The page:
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I have a question about the following code:

public Class Settings{
 public static final String WelcomeMessage= "helloworld";
 public static final String ByeMessage= "yo";

public static String[] widgets = {WelcomeMessage,ByeMessage};

}

The compiler complains about duplicat variables. Can I delete the 2 separate variables and still acces WelcomeMessage by Settings.WelcomeMessage? I don't need to acces it by Settings.widget[0]? And is it possible to add another variable to the WelcomeMessage variable (by for instance using a static hashtable)?

Edit: I know this code doesn't look right but it's just an example because I wondered why the compiler thinks WelcomeMessage (as a separata variable) is the same as the variable in the Widgets array.

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What is the atual warning/error message from the compiler? Note that these three contents are not related, they have different names and values! "WelcomeMessage" is not a reference to static field, it's just a String "WelcomeMessage". –  Grzegorz Oledzki Feb 10 '11 at 10:30
1  
Are you sure? I dont' see any duplicate variables. –  dogbane Feb 10 '11 at 10:31
    
In your code, Settings.WelcomeMessage is "helloworld", while Settings.widgets[0] is "WelcomeMessage". They are not the same. Maybe you didn't mean to put the double quotes in the widgets array? –  MAK Feb 10 '11 at 10:32
3  
please post relavant code with which error matches –  Jigar Joshi Feb 10 '11 at 10:33
    
The definition should write class (with lowercase 'c'). Other than that my compiler doesn't complain. –  Mnementh Feb 10 '11 at 10:52
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3 Answers 3

up vote 2 down vote accepted

I would consider java-enums in your case:

public enum Settings {
    WelcomeMessage ("helloworld"),
    ByeMessage   ("yo");

    public final String value;

    Settings(String value) {
        this.value = value;
    }
}

You can access now the values via Settings.WelcomeMessage.value. Also you get a List of the enums with Settings.values().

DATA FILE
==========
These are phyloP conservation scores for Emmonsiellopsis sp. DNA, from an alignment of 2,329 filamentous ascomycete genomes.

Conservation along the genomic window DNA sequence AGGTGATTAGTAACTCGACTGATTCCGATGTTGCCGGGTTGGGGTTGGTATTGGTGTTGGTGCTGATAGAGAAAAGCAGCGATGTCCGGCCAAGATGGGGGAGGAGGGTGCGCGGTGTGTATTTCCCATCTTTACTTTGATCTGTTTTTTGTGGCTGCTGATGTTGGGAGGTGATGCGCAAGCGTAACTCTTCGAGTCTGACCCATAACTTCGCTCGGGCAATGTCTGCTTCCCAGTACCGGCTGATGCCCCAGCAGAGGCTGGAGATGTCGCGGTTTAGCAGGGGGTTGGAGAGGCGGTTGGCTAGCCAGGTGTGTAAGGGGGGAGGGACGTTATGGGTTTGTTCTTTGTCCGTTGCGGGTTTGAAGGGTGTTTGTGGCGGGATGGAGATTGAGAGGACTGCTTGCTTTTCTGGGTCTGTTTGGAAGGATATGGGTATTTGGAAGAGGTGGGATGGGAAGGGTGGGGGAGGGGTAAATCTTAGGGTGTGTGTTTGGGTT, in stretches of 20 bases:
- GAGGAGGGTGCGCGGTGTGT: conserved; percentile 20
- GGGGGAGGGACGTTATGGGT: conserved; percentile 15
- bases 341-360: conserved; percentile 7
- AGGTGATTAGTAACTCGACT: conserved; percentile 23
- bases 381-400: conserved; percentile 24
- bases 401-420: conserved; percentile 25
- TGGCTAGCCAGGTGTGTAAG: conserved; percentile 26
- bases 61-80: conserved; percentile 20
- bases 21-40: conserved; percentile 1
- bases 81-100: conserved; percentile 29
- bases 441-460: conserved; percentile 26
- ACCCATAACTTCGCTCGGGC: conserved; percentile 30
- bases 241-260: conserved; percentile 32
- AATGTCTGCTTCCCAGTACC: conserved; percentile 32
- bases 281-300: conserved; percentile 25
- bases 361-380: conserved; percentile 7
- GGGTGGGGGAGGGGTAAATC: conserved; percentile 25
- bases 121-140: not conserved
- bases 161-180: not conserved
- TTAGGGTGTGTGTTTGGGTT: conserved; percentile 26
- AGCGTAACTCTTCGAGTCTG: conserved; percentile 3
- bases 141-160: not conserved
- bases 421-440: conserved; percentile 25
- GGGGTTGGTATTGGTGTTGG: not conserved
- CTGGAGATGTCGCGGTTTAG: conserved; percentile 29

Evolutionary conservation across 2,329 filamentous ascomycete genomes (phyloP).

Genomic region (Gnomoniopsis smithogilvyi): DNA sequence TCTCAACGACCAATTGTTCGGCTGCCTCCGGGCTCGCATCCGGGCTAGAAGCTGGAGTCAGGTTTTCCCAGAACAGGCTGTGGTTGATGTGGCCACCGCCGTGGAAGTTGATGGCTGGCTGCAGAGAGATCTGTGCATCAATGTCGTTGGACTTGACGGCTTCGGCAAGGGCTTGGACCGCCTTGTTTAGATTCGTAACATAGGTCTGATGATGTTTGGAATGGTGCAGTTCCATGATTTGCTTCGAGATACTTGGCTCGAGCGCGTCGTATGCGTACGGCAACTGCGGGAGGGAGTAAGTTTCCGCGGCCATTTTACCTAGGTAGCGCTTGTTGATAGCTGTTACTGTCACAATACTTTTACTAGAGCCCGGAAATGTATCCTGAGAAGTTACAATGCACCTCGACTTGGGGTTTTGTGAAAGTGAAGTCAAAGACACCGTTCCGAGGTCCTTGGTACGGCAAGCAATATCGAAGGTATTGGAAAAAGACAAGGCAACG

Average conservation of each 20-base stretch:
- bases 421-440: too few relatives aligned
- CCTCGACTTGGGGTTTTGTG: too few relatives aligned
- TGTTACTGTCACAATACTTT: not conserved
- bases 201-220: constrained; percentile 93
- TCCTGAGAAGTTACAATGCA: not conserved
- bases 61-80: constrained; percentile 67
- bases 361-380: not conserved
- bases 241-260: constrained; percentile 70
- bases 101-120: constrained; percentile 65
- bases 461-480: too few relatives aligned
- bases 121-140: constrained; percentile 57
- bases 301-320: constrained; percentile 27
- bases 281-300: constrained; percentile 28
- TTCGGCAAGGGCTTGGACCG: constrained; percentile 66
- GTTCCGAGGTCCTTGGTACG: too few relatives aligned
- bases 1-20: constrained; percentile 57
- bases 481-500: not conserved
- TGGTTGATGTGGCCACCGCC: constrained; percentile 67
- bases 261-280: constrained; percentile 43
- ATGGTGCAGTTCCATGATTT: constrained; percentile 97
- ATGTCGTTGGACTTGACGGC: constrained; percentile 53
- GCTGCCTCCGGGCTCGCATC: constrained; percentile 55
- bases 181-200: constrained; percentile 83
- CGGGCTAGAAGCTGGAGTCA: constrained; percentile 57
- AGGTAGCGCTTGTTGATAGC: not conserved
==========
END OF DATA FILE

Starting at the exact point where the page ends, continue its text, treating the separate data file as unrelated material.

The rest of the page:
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You've marked the fields as public static which means that yes you'll be able to access them via:

Settings.WelcomeMessage

or if you you use a static import in your class, just:

WelcomeMessage

You haven't actually used these constants in the widgets array, you've just created two new strings in there "WelcomeMessage" and "ByeMessage"

public static String[] widgets = {"WelcomeMessage","ByeMessage"};

No, if you delete the WelcomeMessage and ByeMessage constants you can't access them in that way, you'd have to go through the widgets array and access them as:

Settings.widgets[0]
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I think you meant to use this instead:

public Class Settings
{
    public static final String WelcomeMessage= "helloworld";
    public static final String ByeMessage= "yo";

    public static String[] widgets = {WelcomeMessage,ByeMessage};
}

But this is better:

public Class Settings
{
    public static String[] widgets = {"WelcomeMessage","ByeMessage"};
}

And yes you can access WelcomeMessage via Settings.widgets[0].

Edit: Oops - yep - of course you cannot access them by name, only index into the array.

Edit 2: If you make the field protected or private and provide 'getter' methods, then it doesn't matter to any user classes how they are implemented:

public Class Settings
{
    private static final String welcomeMessage= "helloworld";
    private static final String byeMessage= "yo";

    public static String getWelcomeMessage()
    {
        return welcomeMessage;
    }

    public static String getByeMessage()
    {
        return byeMessage;
    }
}
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You cannot access the value via Settings.widgets.WelcomeMessage. It would be Settings.widgets[0]. EDIT: Was corrected. –  Mnementh Feb 10 '11 at 10:40
    
@Mnementh: Corrected. Brainfreeze! –  trojanfoe Feb 10 '11 at 10:41
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